Millennials spending more on drinking and eating out

Millennials are now spending more on drinking and eating out in the country’s bars and restaurants, recent figures show. 

By Press Association

Improved confidence among millennials led to an increase in leisure spending at the end of last year, figures show.

Spending on the UK leisure sector, including eating and drinking out in bars, cafes and restaurants, was driven by 18 to 34-year-olds in the last quarter of 2016, Deloitte said.

Younger consumers expect to increase their spending on holidays in the first quarter of this year, and by a greater proportion than those aged 35 and over, the survey of 3,000 UK adults found.

The proportion of those aged 18 to 34 who reported spending more on eating out and drinking in bars, cafes and restaurants than they did in the previous quarter rose by three percentage points, from minus 8 in the third quarter to minus 5, largely driven by their growing confidence around disposable income, debt and job security.

Deloitte’s tracker recently found that confidence among 18 to 34-year-olds is at a six-year high.

By comparison, older consumers are spending less on eating and drinking out, falling by one percentage point for those aged 35 to 54 by two percentage points for those aged 55 or over.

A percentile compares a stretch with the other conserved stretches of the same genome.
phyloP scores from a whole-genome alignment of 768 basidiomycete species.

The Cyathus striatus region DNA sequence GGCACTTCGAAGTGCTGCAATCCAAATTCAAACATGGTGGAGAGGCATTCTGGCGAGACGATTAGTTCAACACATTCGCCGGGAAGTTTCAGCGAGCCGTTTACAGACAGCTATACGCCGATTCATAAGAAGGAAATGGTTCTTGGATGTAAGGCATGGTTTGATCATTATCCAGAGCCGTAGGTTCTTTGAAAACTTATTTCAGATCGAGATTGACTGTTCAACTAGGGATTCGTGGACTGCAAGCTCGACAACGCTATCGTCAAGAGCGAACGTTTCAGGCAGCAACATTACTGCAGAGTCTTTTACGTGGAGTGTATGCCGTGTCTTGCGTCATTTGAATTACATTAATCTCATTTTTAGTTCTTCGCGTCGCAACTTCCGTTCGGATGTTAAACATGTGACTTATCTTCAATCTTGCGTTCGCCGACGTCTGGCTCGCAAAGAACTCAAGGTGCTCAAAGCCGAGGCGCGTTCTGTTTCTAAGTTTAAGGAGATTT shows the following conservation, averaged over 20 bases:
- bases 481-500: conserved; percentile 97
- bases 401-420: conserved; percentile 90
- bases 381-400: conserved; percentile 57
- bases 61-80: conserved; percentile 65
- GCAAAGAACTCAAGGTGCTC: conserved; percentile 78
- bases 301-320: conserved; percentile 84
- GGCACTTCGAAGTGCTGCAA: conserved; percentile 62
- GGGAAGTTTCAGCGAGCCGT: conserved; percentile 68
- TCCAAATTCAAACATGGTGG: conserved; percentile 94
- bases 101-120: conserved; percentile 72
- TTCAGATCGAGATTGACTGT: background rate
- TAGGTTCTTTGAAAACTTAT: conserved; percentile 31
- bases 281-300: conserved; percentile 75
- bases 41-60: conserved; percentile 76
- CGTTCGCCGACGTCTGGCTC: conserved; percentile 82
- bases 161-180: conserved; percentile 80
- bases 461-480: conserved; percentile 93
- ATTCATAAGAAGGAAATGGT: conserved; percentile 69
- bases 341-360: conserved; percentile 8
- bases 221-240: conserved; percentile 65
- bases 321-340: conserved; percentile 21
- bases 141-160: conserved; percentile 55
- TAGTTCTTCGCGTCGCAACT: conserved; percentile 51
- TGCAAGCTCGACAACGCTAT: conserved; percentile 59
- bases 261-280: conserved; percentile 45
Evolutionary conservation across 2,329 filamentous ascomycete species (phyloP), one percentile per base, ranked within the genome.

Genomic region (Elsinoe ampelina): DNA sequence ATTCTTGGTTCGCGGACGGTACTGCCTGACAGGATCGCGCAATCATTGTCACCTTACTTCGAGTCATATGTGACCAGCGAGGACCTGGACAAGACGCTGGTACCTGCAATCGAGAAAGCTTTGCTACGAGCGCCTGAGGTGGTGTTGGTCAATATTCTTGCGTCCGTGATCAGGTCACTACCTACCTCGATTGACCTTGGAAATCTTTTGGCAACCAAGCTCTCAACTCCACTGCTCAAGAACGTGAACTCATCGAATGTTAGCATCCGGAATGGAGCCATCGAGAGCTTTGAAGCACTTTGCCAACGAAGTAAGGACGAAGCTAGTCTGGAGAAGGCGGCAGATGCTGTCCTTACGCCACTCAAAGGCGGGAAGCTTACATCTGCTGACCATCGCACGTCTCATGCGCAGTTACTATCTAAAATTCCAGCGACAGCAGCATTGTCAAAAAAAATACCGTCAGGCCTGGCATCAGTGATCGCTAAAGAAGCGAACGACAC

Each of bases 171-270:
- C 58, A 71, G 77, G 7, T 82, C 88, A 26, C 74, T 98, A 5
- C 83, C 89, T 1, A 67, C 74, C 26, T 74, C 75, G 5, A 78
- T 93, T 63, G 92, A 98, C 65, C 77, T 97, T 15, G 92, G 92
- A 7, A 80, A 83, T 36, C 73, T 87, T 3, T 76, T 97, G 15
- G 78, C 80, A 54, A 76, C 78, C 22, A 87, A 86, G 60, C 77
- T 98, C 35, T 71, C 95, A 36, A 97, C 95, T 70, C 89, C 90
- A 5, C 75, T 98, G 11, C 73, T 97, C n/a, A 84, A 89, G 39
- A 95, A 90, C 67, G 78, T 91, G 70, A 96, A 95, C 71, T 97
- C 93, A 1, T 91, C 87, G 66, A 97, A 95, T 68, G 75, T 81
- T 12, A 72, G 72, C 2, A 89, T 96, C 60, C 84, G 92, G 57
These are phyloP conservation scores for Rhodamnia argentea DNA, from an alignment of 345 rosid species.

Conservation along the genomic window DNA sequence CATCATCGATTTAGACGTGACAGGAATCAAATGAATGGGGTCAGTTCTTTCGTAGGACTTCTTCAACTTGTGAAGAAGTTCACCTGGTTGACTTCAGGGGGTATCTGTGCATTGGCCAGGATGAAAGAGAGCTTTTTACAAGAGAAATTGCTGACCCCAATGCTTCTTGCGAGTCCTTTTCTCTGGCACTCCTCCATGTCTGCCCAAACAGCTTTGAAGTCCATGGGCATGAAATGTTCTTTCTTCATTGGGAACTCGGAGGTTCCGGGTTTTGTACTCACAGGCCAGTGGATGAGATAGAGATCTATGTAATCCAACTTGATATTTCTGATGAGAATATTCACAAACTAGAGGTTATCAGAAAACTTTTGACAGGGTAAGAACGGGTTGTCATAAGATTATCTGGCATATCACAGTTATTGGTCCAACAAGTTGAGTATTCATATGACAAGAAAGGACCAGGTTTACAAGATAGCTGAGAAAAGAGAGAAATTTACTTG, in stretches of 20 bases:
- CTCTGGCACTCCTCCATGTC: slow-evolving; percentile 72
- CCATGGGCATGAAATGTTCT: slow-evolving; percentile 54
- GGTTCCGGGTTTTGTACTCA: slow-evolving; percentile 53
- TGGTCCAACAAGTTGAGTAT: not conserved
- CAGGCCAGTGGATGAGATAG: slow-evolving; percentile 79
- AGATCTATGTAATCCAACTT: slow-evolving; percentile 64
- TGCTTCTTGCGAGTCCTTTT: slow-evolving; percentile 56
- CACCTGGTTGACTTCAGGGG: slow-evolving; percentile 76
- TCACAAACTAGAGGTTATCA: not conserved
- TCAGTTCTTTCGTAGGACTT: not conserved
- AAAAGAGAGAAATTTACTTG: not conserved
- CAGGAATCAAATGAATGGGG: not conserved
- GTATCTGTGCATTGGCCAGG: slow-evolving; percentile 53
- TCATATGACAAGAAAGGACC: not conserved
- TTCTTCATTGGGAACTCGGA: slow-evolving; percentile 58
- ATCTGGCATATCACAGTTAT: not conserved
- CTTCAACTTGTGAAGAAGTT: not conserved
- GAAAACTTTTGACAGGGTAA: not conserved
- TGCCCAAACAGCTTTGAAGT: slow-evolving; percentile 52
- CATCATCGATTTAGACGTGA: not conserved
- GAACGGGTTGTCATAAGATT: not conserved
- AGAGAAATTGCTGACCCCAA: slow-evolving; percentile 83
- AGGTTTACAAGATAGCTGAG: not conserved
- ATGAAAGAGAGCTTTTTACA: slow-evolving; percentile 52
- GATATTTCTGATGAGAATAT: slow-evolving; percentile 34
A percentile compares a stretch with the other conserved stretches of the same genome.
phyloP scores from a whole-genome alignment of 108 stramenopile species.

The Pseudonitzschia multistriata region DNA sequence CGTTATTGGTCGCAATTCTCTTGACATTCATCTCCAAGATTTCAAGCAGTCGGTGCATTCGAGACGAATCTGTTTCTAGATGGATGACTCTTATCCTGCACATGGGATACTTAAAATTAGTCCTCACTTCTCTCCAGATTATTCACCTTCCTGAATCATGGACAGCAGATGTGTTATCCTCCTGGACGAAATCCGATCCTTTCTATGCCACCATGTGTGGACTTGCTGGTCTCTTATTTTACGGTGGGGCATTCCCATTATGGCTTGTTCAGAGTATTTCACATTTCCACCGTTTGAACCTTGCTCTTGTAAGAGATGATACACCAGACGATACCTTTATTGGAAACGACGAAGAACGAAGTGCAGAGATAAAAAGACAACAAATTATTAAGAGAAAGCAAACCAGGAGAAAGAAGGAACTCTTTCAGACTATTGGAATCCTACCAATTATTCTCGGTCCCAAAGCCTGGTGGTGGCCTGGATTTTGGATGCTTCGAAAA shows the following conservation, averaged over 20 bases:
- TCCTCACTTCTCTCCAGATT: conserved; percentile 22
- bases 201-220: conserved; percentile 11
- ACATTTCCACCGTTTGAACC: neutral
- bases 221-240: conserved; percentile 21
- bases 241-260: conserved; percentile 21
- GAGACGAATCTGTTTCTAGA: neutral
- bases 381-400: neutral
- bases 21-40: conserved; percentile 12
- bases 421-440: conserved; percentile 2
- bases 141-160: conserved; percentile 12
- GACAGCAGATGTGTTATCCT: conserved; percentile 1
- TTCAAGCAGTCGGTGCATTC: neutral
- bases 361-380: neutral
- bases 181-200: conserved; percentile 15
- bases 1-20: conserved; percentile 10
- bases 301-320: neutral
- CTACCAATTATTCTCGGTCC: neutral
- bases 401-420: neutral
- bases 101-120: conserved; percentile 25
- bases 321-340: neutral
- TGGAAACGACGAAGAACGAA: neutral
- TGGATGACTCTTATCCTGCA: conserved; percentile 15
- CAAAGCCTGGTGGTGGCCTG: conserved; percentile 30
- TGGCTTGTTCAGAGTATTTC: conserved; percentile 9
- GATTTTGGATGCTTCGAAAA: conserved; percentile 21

Simon Oaten, partner for hospitality and leisure at Deloitte, said: “The leisure sector fared well throughout 2016 and ended strongly in the final months.

“It is reassuring to see that younger consumers have not been put off by political uncertainties, and have continued to spend their money on leisure activities, such as dining out.

“Leisure spending is a good indicator of consumer confidence and the overall direction of the UK economy. Following a period of favourable conditions, including low inflation, unemployment and interest rates, consumers feel generally positive and have sufficient disposable income to justify spending on non-essential leisure activities.”

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Tags: bars, cafes, Deloitte, millennials, restaurants, Simon Oaten, spending